(1) This petition under Section 115 of the Code of Civil Procedure is directed against the order made by the First Additional Munsif, Belgaum, in Regular C. S. No. 168 of 1963 wherein he recorded findings on first two issues relating to the jurisdiction of the Court to entertain the suit. He held that the Court had the necessary competence and jurisdiction to entertain the suit and it is the correctness of this finding that is being challenged in this petition by the first defendant.
(2) The facts which are necessary for the purpose of this case may shortly be stated as follows: One Vasudeo was the paternal uncle of the plaintiff. In pursuance of an agreement between the plaintiff and his uncle Vasudeo, the suit properties were given to Vasudeo's possession for his maintenance and enjoyment during his lifetime only. He had no right to make any disposition of the property beyond his lifetime. Vasudeo died in the year 1962. Before his death, he mortgaged two lands, revision survey Nos. 421 and 457 in favour of the first defendant. These two lands are situate in a place called Kowad, which now forms part of the State of Maharashtra. Another piece of land bearing revision survey No. 335 situate in Desur village in Belgaum Taluka was alienated by him in favour of the father of defendants 3 to 5. These three lands are the subject-matter of the suit. For the sake of brevity, the lands transferred in favour of defendant 1 shall be referred to as Kowad lands whereas the land sold to the father of defendants 3 to 5 shall be referred to as Desur land.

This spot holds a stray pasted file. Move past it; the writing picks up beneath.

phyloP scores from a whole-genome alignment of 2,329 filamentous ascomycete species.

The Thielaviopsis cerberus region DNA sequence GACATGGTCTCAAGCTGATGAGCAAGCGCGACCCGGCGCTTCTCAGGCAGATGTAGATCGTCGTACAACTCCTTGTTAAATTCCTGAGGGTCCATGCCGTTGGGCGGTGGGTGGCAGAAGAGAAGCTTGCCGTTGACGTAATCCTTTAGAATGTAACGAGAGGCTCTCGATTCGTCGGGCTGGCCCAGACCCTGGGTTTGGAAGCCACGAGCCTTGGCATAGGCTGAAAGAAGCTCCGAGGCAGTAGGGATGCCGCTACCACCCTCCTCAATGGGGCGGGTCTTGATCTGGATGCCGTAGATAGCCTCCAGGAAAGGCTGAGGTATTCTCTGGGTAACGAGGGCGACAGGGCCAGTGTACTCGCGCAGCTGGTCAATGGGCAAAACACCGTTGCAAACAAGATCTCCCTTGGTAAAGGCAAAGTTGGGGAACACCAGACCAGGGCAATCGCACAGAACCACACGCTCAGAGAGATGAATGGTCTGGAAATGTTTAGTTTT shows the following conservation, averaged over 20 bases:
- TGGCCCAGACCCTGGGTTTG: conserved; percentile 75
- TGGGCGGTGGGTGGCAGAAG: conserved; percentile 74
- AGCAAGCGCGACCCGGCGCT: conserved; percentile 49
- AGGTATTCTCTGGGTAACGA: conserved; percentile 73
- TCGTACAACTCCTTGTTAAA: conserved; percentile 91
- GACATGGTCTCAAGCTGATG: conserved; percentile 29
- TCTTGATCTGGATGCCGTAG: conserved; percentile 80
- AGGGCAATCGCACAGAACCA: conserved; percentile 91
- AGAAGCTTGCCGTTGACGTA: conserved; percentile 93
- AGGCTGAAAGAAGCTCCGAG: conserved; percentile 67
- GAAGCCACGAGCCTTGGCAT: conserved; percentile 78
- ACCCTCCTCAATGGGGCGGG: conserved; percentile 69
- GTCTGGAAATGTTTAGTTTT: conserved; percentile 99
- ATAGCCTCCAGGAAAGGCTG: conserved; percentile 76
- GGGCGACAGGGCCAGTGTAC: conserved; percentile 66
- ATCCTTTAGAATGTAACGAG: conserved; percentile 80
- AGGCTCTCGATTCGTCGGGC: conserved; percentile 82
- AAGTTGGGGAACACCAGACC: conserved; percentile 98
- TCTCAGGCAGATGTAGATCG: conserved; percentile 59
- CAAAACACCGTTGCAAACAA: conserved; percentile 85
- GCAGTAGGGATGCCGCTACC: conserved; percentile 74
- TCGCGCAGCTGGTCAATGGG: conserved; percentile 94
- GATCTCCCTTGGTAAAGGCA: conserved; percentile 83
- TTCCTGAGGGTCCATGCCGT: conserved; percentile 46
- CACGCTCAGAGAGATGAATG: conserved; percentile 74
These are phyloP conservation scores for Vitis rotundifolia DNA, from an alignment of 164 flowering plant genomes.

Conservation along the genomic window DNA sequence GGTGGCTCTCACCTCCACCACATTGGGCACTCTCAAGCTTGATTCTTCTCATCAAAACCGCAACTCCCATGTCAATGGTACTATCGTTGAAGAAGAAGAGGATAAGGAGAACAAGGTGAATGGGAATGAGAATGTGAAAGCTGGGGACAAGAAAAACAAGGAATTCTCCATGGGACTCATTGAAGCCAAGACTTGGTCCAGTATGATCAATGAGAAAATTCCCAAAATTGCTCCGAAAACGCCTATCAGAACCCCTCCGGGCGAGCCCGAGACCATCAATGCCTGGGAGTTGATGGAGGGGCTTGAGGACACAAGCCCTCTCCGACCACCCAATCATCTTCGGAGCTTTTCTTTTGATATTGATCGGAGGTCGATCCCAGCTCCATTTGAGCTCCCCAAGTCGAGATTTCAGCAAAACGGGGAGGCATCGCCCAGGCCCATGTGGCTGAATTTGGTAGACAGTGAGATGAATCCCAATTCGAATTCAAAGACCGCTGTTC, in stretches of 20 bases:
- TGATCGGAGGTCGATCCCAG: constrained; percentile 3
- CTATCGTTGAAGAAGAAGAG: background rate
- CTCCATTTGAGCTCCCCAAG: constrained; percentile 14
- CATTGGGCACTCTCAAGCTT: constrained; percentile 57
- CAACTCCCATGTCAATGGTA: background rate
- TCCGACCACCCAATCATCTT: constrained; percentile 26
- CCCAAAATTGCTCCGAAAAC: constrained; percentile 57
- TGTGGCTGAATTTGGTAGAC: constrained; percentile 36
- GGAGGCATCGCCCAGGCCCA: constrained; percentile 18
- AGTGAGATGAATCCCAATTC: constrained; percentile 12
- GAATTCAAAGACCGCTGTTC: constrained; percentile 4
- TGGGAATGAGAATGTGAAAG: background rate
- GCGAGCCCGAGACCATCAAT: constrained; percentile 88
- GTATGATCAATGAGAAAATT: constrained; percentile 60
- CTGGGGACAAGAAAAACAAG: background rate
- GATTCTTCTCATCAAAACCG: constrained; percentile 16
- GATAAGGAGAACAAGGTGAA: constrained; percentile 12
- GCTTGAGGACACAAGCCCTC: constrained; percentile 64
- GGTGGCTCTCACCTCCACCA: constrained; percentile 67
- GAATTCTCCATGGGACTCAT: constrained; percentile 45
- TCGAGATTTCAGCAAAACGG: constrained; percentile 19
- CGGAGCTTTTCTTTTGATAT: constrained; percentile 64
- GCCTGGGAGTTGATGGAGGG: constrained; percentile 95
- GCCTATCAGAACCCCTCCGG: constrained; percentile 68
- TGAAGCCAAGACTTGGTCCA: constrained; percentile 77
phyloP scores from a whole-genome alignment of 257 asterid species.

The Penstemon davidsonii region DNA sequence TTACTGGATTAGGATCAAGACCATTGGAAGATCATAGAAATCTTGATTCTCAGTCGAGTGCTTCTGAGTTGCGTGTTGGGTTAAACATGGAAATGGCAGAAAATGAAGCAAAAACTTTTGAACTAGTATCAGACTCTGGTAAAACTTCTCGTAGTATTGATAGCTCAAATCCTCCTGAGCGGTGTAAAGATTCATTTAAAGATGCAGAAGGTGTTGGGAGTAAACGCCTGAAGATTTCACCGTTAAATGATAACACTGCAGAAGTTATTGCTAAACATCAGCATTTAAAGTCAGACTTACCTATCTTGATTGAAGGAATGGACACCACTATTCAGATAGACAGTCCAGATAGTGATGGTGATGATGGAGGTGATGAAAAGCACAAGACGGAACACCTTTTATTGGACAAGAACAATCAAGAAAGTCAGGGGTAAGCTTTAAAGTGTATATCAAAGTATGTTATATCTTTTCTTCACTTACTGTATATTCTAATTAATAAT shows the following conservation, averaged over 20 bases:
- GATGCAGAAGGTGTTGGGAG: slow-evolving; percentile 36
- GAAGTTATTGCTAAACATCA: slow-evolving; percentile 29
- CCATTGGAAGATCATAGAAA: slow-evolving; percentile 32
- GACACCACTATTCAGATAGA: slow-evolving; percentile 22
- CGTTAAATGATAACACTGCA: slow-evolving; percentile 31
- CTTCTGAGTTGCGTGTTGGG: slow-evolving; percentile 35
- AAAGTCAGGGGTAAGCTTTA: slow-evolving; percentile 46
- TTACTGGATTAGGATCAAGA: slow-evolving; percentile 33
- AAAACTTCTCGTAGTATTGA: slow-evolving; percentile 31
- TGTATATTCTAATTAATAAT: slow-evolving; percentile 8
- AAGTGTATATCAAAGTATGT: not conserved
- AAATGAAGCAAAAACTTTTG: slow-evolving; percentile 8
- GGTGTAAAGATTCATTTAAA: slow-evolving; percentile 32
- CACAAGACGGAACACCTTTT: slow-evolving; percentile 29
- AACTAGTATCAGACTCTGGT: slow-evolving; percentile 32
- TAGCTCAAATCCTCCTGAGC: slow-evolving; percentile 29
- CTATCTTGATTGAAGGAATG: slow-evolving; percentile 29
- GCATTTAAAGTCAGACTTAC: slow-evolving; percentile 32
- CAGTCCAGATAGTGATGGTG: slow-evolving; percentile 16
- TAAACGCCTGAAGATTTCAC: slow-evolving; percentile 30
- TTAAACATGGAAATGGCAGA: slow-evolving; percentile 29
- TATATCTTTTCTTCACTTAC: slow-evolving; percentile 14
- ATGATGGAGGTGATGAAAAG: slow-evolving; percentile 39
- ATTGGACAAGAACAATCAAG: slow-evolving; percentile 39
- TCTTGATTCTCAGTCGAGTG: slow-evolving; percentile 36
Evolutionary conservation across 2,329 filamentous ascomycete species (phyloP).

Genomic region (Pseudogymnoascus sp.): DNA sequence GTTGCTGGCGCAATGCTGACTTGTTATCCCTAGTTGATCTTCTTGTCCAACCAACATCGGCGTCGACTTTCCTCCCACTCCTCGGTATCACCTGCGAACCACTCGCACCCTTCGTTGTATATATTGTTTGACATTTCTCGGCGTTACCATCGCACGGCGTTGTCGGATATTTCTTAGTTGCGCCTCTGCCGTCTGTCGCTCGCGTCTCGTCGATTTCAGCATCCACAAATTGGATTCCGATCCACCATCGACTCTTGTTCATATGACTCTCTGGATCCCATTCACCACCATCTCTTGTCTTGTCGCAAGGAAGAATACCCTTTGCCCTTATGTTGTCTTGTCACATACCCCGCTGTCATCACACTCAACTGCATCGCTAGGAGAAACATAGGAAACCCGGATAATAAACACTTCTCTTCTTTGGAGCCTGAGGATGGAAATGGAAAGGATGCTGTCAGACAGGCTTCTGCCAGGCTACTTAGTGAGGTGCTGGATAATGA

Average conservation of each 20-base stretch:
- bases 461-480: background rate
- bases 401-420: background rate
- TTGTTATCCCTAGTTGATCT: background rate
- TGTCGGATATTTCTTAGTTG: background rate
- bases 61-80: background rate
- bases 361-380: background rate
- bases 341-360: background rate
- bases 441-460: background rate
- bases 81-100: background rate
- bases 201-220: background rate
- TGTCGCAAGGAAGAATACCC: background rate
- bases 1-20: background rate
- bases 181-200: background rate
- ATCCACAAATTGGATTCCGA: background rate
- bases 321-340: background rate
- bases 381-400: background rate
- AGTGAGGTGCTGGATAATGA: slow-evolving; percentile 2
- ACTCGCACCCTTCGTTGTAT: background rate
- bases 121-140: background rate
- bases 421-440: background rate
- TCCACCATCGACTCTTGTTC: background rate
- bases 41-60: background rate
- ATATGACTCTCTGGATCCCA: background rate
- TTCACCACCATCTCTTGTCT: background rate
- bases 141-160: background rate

(3) After the death of Vasudeo, plaintiff filed the present suit in the year 1963 challenging the transfers of the suit in the year 1963 challenging the transfers of the suit lands made in favour of the defendants as illegal. He, therefore, claimed possession of them after the death of Vasudeo.
(4) The defendants filed their written statement contesting the claim of the plaintiff. They inter alia contended that the Court had no jurisdiction to entertain the suit in respect of Kowad lands. It was also contended that the suit is bad for misjoinder of parties and cause of action.
(5) Issues Nos. 1 and 2 relate to these contentions. They are as follows:--
'(1) Has this Court territorial jurisdiction to try the present suit in respect of the suit lands in plaint para 1B and defendants 1 and 2?
(2) Is the suit bad for misjoinder of parties and causes of action?'
(6) As I stated earlier, the learned Munsiff has recorded a finding in favour of the plaintiff on both these issues, and it is the correctness of this finding that is being challenged in this petition by Mr. Joshi for the petitioner.